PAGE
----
Mixed Race and the Media: Notes from a Workshop

Posted in Articles, Communications/Media Studies, Media Archive on 2019-08-01 20:32Z by Steven

Mixed Race and the Media: Notes from a Workshop

Afropean. Adventures in Black Europe

Nina Camara

Multiracial people are very visible in popular culture, however, what picture(s) does it paint?

As someone who grew up in a culture where people of colour are a small minority, I always felt ambiguous about the attention directed at us as a result of our difference. I longed to find out about the experiences of other mixed-race individuals. Living in London finally enabled me to explore this collective experience and create a space to have these discussions. In order to do so, I facilitated an informal workshop which brought together people of mixed-race origins to reflect upon our portrayals in various media outlets and their wider impact.

The group consisted of 8 individuals with heritages spanning many cultures, including the Middle East, Britain, Eastern Europe, India, Jamaica, the US (including Native American heritage) and Nigeria. Through a series of activities, we explored our self-perceptions, examples of how the mixed-race experience is represented across various media outlets and popular beliefs that are pervasive in wider society about mixed-race people. Upon reflection, it was a good learning curve and a fun way to ponder the complexity of mixed-race experience on a relaxed Sunday afternoon. Here is a quick summary of our conversation…

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“How Does It Feel to Be Born a Problem?”

Posted in Africa, Articles, Autobiography, Book/Video Reviews, Media Archive, Social Science, South Africa on 2019-08-01 15:24Z by Steven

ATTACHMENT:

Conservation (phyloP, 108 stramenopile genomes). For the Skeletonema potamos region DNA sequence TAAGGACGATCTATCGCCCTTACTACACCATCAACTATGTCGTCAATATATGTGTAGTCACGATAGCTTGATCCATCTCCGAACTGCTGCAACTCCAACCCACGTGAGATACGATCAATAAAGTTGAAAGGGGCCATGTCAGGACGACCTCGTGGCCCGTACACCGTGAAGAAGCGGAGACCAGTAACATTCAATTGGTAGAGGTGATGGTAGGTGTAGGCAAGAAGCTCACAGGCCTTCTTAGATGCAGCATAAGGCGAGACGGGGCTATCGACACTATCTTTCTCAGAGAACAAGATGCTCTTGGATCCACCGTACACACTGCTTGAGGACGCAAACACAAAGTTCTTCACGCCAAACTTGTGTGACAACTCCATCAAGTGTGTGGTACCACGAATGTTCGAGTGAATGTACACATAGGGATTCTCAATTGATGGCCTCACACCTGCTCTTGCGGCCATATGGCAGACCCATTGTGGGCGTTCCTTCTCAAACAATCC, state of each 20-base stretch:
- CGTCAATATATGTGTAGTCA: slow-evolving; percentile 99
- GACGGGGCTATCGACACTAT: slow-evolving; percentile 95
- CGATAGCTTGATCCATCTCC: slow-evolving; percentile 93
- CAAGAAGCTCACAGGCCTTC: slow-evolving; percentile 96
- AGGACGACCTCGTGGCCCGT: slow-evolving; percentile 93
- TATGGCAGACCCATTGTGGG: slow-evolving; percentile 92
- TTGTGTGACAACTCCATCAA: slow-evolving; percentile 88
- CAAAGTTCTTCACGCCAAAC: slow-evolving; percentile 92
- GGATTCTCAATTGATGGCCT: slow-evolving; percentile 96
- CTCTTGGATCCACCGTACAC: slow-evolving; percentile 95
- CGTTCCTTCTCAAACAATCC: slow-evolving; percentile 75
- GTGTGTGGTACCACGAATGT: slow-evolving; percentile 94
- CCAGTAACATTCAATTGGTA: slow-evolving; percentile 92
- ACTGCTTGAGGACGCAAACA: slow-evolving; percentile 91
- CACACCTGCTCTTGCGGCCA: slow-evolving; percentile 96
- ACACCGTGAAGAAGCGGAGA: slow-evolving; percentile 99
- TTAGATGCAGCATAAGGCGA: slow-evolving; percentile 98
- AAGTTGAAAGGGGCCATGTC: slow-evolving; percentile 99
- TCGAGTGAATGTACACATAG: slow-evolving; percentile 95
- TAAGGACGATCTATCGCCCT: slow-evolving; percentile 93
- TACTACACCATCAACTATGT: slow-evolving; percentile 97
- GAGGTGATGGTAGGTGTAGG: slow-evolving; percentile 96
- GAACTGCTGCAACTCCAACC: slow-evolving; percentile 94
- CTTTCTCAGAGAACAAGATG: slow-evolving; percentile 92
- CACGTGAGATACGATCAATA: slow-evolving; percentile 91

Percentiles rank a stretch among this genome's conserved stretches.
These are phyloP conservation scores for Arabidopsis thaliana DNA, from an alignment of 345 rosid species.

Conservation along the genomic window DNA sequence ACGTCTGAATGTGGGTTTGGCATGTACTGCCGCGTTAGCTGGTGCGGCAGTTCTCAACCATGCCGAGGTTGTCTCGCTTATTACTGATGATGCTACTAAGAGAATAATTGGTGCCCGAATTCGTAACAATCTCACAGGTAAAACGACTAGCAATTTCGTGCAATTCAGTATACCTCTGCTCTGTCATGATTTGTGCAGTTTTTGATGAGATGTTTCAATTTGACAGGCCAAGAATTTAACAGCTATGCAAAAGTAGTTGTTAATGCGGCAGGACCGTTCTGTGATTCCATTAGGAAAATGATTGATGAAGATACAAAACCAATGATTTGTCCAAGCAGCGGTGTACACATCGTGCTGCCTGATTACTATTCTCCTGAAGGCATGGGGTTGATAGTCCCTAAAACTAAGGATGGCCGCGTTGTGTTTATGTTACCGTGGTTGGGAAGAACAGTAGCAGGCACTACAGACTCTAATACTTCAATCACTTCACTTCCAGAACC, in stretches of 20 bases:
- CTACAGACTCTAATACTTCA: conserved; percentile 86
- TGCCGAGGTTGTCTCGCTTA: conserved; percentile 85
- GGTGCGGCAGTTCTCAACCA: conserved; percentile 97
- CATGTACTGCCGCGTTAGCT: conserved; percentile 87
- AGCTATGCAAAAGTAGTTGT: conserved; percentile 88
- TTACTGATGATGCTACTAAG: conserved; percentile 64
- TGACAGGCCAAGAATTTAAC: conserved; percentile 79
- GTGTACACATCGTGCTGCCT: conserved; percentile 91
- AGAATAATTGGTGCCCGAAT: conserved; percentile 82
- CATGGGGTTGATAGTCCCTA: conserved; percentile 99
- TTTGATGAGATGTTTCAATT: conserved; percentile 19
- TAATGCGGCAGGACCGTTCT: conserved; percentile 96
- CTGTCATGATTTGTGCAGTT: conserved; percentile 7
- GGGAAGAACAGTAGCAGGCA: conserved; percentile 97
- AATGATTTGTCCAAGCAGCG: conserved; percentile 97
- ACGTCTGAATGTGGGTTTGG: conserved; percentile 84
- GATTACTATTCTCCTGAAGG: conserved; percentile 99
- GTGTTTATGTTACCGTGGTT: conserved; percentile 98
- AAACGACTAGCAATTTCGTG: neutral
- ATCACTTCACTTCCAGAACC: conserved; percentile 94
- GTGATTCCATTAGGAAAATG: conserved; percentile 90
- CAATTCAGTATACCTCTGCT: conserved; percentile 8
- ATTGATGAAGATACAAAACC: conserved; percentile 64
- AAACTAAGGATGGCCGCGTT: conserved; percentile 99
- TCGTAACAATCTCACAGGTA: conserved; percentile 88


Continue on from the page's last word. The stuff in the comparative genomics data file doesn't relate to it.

“How Does It Feel to Be Born a Problem?”

First Published 2019-07-29
DOI: 10.1177/1536504219864959

Whitney N. Laster Pirtle, Assistant Professor of Sociology
University of California, Merced


Born a Crime: Stories from a South African Childhood by Trevor Noah, Spiegel & Grau, 2016, 304 pages

How does it feel to be a problem? W.E.B. Du Bois posed this question over a century ago to critique American institutions that constructed being American as White, and therefore, made being Black an inherent problem in White America. Du Bois’s question was also a demand: that we reflect on and critique a system of racial oppression that teaches those in subjugated positions that their very being is problematic.

Interestingly, this is also a question that Trevor Noah, South African comedian and host of Comedy Central’s award-winning newscast The Daily Show, engages in his highly acclaimed memoir, Born a Crime: Stories from a South African Childhood. Though Noah is not a trained sociologist, he uses the complexity and absurdity of his life to tease out numerous sociological concepts. Throughout his odyssey, he places issues of race and identity at the forefront. The most salient question is what does it mean to be born a problem?

The book begins with an excerpt from South Africa’s 1927 Immorality Act, which deemed any “European” person who had intercourse with a “native” person “guilty of an offence and liable on conviction to imprisonment.” It is no accident that Noah begins his memoir by citing this linchpin legislation that set in motion the apartheid regime in South Africa. During this period, distinct racial lines were drawn in order to enforce a rigid racial hierarchy privileging a small White ruling class and disadvantaging all others. If a society is to be structured along distinct racial lines, those lines cannot be blurred. As Noah puts it, “[b]ecause a mixed person embodies that rebuke to the logic of the systems, race-mixing becomes a crime worse than treason” (p. 21). Thus, when Noah’s African mother decided to have a child with a White Swiss-German man in 1984, their son’s birth was, in fact, a crime…

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